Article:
seeds will be your first line of defense. Defend them as you would your family and loved ones, as you should the Earth itself, for they are the indispensible, vital core of life…and you are a crucial aspect of the Earth’s wellbeing. Books and information are everywhere for the ardent seedsavers. The best i’ve used so far, and great for novices, is Suzanne Ashworth’s Seed To Seed, available just about everywhere including your local library though i highly recommend obtaining your own copy because you’ll need it, especially at first, and often. Besides, it only seems the ethical approach to see that those who have written such valuable books and information be paid back through royalties for their important contributions to our planet. A great reference. Also, if you’re not a member, please become a member of Seedsavers Exchange in Decorah, Iowa, dedicated, fanatically, to preserving our OP (open pollinated) seed heritage. Also, for the new seedsaver, every packet of Seedsavers own brand seeds comes with a short note on on how to save that particular variety of seed. As the poet author Gary Synder wrote: “Find your place, dig in, and defend it.” i would rephrase that to: “Get your seeds, grow them out, save them and defend them.” Seeds and their offspring plants connect everything essential to life: air, soil, food, lifeforms, natural, unadulterated evolutionary information transfers. Seeds are ground zero for taking the Earth back from the precipice. Seeds are a nearly perfect medium of exchange, yes, far better than gold (delay and find out if you dare). They’re real, they exist, unlike a monetary system created out of thin air with nothing backing it. Seeds have LIFE ITSELF backing them. Seeds are easily harvested, transported and stored. You don’t need to dig thousands of feet into the ground, or to dig out the bowels of Mother Earth, or remove mountaintops and forests to obtain them. But most of all, seeds translate into food. Food for all life. Every OP seed you save and regrow places us all one step closer to self-sufficiency, to closing down the disaster of genetic engineering and the demented dreams of the mega corps to control our lives via their aforementioned takeovers of smaller seed companies, and with their rampant and virtually unrestrained frenzied drive for life patents (an oxymoron if there ever was) and intellectual property rights, all foisted upon us without our consent. Furthermore, think of it this nakedly obvious way: if the biotechnologists were so perfect and god-like as they intone, they could make and create a seed from scratch. But they can’t. Only the Nature they wish to control and overthrow can do that. The Monsantos, Syngentas and Dows are not gods, but very bad actors, quite fallible and very, very dangerous godlike impersonators. Furthermore, and even more horrific if that is at all imaginable, if these mad ones ever ‘accidentally’ begin releasing terminator seeds (seeds that will not reproduce unless the mad ones’ proprietary chemical activates them), it could well mean the end of life’s Earthstory [my term replacing the hubristic history or herstory] once they escape into the environment, which they surely will. Take back your heritage, your natural right to save and barter and grow your own seeds. Don’t ever allow the conflict-of-interests experts, specialists, congresscritters and judges to tell you “You can’t do it” or “You can’t do that” or “The (rigged) laws disallow it.” Just do it! Choose up sides quickly: Allying with the whole Earth, The Most Beautiful Planet In the Universe, or with the conflicts-ofinterests gang(sters). For me, it’s a no brainer. In the words of Thomas Jefferson: “I hold it that a little rebellion, now and then, is a good thing, and as necessary in the political world as storms in the physical.” Consider this: whose words would you rather trust if your life depended upon it (and it does): Thomas Jefferson or George W. Bush? Fedco Seeds (which refused to carry Seminis Seeds once Monsanto bought them) or Monsanto (forever referred to by me as MonSatan)? The moments are ripe for a seed rebellion (and many others too). Seeds are not the controllers’ future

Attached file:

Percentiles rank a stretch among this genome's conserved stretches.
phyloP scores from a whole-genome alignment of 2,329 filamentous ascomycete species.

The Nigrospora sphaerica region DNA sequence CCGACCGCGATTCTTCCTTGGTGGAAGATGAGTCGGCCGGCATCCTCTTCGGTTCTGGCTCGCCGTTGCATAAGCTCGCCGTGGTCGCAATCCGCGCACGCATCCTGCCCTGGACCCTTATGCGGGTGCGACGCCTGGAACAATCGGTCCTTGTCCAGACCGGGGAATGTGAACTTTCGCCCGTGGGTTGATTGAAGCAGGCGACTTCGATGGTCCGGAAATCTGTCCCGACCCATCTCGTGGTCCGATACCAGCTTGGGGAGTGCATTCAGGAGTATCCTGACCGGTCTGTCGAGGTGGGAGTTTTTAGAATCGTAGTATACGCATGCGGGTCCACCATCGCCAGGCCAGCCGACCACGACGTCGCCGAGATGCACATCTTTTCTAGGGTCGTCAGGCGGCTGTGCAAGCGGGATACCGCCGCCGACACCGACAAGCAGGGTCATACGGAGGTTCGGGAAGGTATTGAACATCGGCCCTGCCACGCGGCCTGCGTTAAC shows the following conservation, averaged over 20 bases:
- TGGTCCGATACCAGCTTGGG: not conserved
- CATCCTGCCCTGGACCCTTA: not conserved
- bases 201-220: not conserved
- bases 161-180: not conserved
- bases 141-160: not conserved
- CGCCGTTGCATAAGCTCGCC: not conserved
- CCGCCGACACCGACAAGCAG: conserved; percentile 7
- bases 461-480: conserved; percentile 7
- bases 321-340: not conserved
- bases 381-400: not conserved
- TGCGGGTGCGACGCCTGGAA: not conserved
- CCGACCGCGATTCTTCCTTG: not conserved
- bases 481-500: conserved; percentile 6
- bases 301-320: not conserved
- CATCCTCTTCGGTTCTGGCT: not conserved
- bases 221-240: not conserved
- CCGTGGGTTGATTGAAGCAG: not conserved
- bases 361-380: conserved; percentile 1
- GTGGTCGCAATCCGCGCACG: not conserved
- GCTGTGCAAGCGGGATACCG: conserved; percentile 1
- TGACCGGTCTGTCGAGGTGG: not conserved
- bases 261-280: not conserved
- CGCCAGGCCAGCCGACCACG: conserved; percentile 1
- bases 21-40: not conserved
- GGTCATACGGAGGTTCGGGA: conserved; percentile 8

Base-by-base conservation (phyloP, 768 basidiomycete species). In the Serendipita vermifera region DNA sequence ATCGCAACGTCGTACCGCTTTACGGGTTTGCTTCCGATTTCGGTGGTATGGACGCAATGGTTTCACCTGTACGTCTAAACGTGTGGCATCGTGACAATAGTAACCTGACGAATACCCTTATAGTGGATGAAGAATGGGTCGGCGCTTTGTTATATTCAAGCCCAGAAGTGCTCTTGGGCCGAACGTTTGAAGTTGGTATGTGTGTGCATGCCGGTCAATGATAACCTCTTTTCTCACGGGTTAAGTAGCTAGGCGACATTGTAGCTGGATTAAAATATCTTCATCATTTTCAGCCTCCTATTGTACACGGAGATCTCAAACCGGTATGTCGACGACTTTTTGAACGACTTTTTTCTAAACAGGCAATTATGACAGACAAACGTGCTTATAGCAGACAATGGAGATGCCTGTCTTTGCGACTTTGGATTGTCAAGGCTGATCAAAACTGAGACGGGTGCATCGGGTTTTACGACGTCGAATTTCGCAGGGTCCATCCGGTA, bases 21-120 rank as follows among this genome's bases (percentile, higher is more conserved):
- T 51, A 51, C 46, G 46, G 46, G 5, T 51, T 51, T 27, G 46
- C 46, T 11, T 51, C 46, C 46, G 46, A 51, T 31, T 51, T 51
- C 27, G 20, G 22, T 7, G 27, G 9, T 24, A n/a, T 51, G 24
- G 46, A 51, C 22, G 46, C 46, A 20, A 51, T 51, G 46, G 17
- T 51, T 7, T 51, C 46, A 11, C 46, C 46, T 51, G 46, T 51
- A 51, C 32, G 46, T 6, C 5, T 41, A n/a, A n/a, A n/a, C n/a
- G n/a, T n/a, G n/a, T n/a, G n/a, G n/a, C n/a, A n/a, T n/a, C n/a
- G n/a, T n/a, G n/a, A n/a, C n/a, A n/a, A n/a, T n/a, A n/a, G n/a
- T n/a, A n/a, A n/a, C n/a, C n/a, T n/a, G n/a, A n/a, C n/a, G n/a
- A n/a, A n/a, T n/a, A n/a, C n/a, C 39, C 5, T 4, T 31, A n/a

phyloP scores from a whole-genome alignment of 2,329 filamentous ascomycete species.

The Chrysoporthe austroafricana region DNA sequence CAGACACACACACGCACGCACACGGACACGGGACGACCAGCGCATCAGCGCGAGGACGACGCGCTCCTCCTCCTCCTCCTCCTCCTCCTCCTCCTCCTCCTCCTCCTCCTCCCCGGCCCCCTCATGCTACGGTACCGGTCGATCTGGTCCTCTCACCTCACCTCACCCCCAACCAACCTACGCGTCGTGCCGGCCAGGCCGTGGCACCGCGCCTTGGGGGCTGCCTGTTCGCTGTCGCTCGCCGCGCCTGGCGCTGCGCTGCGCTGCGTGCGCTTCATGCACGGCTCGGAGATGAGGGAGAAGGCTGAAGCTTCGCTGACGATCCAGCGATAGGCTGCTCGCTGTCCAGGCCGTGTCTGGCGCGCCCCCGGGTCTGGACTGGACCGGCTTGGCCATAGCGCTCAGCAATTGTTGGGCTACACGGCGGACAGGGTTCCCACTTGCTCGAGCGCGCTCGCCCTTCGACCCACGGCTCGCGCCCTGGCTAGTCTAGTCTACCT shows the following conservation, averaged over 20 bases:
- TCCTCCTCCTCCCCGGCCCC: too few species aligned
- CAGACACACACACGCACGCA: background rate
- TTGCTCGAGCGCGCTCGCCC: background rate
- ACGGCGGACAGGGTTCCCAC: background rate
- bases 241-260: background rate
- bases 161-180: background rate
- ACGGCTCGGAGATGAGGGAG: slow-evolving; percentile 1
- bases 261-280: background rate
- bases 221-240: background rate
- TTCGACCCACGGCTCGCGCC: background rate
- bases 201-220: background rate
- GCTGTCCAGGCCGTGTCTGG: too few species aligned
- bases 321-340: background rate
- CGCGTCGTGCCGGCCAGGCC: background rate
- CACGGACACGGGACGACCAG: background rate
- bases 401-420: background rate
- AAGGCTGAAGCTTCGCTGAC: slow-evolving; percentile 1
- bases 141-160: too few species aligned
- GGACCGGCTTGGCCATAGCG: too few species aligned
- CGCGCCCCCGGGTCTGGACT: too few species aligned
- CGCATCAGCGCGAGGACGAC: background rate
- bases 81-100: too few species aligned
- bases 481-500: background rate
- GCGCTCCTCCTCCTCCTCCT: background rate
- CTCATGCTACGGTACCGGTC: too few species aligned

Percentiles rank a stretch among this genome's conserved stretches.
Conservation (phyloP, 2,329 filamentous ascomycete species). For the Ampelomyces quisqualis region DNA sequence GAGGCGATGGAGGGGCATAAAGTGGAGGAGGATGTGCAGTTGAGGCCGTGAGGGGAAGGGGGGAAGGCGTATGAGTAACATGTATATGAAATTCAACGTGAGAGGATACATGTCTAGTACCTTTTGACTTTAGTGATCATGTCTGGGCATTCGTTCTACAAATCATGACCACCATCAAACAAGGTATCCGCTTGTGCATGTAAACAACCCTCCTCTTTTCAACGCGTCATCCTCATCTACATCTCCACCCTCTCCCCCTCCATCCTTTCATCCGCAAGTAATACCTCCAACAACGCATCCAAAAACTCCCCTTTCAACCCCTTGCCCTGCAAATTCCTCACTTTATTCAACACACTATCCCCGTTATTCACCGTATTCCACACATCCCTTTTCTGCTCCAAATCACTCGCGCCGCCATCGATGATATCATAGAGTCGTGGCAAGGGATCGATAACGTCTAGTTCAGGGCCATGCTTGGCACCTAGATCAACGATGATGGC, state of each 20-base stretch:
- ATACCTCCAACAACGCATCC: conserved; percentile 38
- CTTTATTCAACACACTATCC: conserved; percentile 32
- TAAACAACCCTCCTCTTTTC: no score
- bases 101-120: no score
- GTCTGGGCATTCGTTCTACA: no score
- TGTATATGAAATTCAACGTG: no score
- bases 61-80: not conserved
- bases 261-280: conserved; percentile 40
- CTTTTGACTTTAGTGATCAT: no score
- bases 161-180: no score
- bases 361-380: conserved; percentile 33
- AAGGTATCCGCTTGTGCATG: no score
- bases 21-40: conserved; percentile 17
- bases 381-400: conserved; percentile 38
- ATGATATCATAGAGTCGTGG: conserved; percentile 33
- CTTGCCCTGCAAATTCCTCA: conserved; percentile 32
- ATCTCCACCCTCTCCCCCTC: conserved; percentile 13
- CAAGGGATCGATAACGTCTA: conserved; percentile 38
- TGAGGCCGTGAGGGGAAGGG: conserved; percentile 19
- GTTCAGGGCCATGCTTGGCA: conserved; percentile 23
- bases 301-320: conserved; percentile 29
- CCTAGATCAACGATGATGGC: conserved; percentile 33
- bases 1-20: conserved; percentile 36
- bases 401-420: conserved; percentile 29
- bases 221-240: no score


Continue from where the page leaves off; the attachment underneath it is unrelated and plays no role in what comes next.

as much as they think it inevitable. To hold claim over the seed supply is to hold claim over our lives. Start the rebellion now, today. Tomorrow is too late. Take back control of our seeds gifted to us by our ancestors, not to be owned by the devious and dishonest, never ever to be entrusted to the ruling few. Defend and honor our ancestors who kept life alive for millenia through their seeds. Defend our future generations, our children, their children and all children who will desperately require our thoughtful preservation of this most precious asset. Do the honorable thing. It’s way beyond the point of doing the right thing. We have to do many right things quickly while remaining passionate, caring and uncompromising in the face of the formidable odds stacked against us, odds that we all allowed to fester, odds which have now become ominous and dangerous, like a cornered beast. i harbor no illusions that the looming battles will not be difficult indeed but the alternative choices are too ignoble to contemplate if we think us sane and wise human beings. We have no choice then but to free ourselves from the yoke of seed tyranny. To become seed self-sufficient (and as overall self-sufficient as possible). Save your own and help secure a health-giving, not health-taking world. Let resistance, passion and enchantment reign. What better courageous, honorable, and yes, audacious path to venture forth onto to help save The Most Beautiful Planet In the Universe? Source (NaturalNews) The global deep freeze now striking North America, Europe, China and other regions may lead to severe food shortages and price hikes throughout 2010. Right now, rare freezing temperatures are destroying root crops in their ground, wiping out citrus orchards and devastating food producers around the world. The upshot of it all? Expect food shortages and rising food prices throughout 2010. This global deep freeze is all part of the extreme weather now being unleashed on the planet due to human beings polluting the world and altering the atmosphere. Scientists can't agree on whether the trend is global warming or global cooling, but no one can argue that something's wrong with the weather. Rainfall and temperature patterns that used to be reliable are now going haywire. Where there were once reliable seasonal rains, there are alternating periods of drought followed by floods. Where temperatures were once mild and predictable, they're now fluctuating out of control, becoming too hot in the summer and too cold in the winter. All this adds up to escalating crop failures that are now poised to have a real, noticeable impact on the global food supply. "Sub-zero temperatures have made it impossible to extract some vegetables from the ground. Producers of brussels sprouts and cabbages are all reporting problems with harvesting. Cauliflowers are said to have turned to mush in the sustained frost," says a story published in The Guardian (<a href="http://www.guardian.co.uk/uk/2010/j">http://www.guardian.co.uk/uk/2010/j</a>...) It goes on to report: